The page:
Extending the rules of engagement for domestic law enforcement to overseas military operations is unreasonable. We can’t ethically ask our soldiers to expose themselves to unnecessary risk to take resisting enemy combatants alive.
Extraordinary claims require extraordinary evidence. Conspiracies unravel remarkably fast. We had strong evidence in hand for bin Laden’s culpability in 9/11 years before his death. From hiding, bin Laden communicated fairly regularly through Al Jazeera and other media; presumably, if he had felt falsely accused, then he would have followed his customary early denials with consistent protestations of innocence over the ensuing decade. He did not.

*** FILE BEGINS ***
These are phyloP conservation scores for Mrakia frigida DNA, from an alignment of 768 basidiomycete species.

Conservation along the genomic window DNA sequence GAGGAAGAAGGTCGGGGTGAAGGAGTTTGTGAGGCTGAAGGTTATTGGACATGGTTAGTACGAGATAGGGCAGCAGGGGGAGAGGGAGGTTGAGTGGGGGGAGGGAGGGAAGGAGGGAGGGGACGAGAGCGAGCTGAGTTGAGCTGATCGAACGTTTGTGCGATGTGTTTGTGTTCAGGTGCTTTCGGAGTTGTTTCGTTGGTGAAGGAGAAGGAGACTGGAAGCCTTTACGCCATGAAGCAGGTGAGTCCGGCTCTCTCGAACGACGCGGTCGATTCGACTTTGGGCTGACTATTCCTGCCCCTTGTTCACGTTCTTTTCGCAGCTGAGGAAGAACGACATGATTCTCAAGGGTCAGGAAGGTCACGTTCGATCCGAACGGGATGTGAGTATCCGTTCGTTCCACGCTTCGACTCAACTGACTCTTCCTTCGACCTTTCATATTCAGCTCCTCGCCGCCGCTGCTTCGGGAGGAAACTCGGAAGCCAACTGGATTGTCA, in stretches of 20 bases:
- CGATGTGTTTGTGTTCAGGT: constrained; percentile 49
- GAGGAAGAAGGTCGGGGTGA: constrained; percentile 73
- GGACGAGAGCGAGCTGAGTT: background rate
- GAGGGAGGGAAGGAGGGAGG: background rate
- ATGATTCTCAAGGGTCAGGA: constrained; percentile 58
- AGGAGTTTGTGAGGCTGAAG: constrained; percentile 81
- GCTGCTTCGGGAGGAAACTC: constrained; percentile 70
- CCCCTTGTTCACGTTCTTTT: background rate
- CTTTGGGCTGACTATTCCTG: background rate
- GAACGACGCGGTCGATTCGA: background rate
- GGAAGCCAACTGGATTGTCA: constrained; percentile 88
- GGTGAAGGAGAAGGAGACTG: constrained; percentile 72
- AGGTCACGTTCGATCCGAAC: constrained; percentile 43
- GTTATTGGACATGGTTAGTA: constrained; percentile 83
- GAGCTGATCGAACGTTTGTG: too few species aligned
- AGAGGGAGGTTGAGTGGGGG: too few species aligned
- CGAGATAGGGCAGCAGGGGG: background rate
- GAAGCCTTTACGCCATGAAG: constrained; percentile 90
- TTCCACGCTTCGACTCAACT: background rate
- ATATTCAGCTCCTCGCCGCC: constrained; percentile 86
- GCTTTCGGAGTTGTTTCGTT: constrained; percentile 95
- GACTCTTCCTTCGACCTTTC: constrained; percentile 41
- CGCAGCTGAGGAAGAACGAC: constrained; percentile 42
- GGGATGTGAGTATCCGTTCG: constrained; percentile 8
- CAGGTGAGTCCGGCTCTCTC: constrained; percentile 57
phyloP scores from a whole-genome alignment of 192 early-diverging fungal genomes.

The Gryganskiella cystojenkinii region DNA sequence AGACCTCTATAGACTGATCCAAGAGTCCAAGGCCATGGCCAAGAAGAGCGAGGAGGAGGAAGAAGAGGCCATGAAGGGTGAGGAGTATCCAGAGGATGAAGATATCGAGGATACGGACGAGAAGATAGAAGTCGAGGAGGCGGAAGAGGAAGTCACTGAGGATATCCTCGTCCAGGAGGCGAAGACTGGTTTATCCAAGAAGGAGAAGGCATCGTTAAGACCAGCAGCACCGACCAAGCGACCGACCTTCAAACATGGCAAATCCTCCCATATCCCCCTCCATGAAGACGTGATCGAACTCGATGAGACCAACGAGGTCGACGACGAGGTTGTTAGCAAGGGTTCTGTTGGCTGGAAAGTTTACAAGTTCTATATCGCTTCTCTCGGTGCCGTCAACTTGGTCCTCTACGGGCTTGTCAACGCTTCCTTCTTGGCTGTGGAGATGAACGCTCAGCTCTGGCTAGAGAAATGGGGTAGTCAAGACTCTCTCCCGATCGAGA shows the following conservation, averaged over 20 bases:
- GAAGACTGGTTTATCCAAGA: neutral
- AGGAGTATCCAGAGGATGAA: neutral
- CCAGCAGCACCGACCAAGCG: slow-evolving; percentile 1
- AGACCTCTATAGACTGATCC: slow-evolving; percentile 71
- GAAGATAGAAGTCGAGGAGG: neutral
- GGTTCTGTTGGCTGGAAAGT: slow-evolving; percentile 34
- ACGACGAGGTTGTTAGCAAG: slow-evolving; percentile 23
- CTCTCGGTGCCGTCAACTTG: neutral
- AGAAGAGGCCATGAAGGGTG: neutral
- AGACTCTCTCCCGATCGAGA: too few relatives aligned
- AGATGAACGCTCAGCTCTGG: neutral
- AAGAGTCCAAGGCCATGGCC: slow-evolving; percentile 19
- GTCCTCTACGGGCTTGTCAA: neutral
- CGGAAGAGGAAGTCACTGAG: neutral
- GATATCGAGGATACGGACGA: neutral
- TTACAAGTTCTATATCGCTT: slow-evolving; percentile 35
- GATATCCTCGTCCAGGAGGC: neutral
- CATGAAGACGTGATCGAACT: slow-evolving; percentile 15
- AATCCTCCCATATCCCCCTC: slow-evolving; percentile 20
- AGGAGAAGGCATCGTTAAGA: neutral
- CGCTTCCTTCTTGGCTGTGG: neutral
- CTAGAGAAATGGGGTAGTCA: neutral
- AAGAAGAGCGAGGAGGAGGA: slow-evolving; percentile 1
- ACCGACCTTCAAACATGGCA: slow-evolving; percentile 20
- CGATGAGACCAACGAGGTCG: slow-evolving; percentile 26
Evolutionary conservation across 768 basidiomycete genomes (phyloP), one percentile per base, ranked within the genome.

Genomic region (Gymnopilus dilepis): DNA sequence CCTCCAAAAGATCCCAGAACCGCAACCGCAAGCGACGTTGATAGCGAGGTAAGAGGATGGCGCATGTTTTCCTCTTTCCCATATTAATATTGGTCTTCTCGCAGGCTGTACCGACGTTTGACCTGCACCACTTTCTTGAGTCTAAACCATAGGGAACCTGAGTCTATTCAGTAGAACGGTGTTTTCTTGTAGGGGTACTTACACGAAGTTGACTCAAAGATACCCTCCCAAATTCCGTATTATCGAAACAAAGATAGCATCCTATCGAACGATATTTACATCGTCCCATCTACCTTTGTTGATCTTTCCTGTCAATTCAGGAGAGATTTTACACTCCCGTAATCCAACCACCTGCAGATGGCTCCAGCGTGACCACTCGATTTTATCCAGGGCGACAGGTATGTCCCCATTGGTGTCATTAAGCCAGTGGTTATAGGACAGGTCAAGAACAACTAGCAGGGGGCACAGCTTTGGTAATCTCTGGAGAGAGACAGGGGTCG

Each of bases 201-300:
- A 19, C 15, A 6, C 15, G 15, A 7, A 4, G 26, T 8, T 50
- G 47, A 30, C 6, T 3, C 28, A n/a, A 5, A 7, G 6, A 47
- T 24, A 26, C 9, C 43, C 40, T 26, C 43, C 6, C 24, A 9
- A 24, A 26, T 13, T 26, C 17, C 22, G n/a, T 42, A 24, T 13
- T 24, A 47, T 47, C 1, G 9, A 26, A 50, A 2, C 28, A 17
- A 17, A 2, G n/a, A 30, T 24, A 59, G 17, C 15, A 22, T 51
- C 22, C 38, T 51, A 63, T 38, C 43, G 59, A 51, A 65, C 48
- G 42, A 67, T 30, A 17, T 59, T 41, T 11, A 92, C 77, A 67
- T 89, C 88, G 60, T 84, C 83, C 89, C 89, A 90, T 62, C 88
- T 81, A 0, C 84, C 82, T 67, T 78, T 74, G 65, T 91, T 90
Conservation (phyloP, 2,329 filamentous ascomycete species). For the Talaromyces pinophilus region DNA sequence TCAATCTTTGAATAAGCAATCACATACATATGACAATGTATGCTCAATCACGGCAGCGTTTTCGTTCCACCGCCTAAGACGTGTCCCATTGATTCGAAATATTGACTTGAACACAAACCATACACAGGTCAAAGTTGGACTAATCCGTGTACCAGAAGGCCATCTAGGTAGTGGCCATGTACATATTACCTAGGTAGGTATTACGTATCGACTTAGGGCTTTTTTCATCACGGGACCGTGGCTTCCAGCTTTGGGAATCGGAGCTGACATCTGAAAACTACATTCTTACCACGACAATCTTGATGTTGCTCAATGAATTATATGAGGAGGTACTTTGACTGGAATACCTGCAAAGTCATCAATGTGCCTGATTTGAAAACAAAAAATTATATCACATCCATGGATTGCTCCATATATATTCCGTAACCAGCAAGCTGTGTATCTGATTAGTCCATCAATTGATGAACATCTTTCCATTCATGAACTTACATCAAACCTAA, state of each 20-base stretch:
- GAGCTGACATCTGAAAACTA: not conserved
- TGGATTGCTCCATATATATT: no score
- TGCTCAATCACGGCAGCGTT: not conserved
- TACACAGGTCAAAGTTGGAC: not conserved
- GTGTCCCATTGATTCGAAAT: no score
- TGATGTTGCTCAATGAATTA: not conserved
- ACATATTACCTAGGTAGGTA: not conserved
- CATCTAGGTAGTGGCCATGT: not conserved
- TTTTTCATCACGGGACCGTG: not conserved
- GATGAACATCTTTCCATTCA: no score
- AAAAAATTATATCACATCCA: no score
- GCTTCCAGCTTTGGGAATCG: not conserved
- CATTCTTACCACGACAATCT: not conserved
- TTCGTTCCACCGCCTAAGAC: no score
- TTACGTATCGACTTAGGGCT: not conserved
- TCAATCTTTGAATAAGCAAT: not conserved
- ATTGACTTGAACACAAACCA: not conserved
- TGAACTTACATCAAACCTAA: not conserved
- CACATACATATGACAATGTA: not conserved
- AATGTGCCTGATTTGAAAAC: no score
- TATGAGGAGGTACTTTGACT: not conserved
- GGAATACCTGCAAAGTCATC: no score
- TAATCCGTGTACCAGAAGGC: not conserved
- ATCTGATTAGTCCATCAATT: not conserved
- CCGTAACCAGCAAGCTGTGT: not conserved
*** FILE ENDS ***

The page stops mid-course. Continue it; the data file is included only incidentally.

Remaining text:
I encourage you to update your understanding of the Gulf of Tonkin incident and resolution. It was not a premeditated conspiracy, but a snafu stemming from initially honest confusion followed by simple CYA calculus. LBJ had been looking for a pretext to authorize the use of force and defend himself from GOP accusations of being soft on Communism. The first attack gave him that pretext; after an apparent second attack seemingly gilded the lily, LBJ publicly asked Congress for the resolution. By the time he knew the “second attack” may not have happened, it would have been politically difficult for him to relent. LBJ’s handling of Tonkin resembled FDR’s activism in the Atlantic before US entry into World War II, but fell far short of Bush’s deceptive case for war in 2003.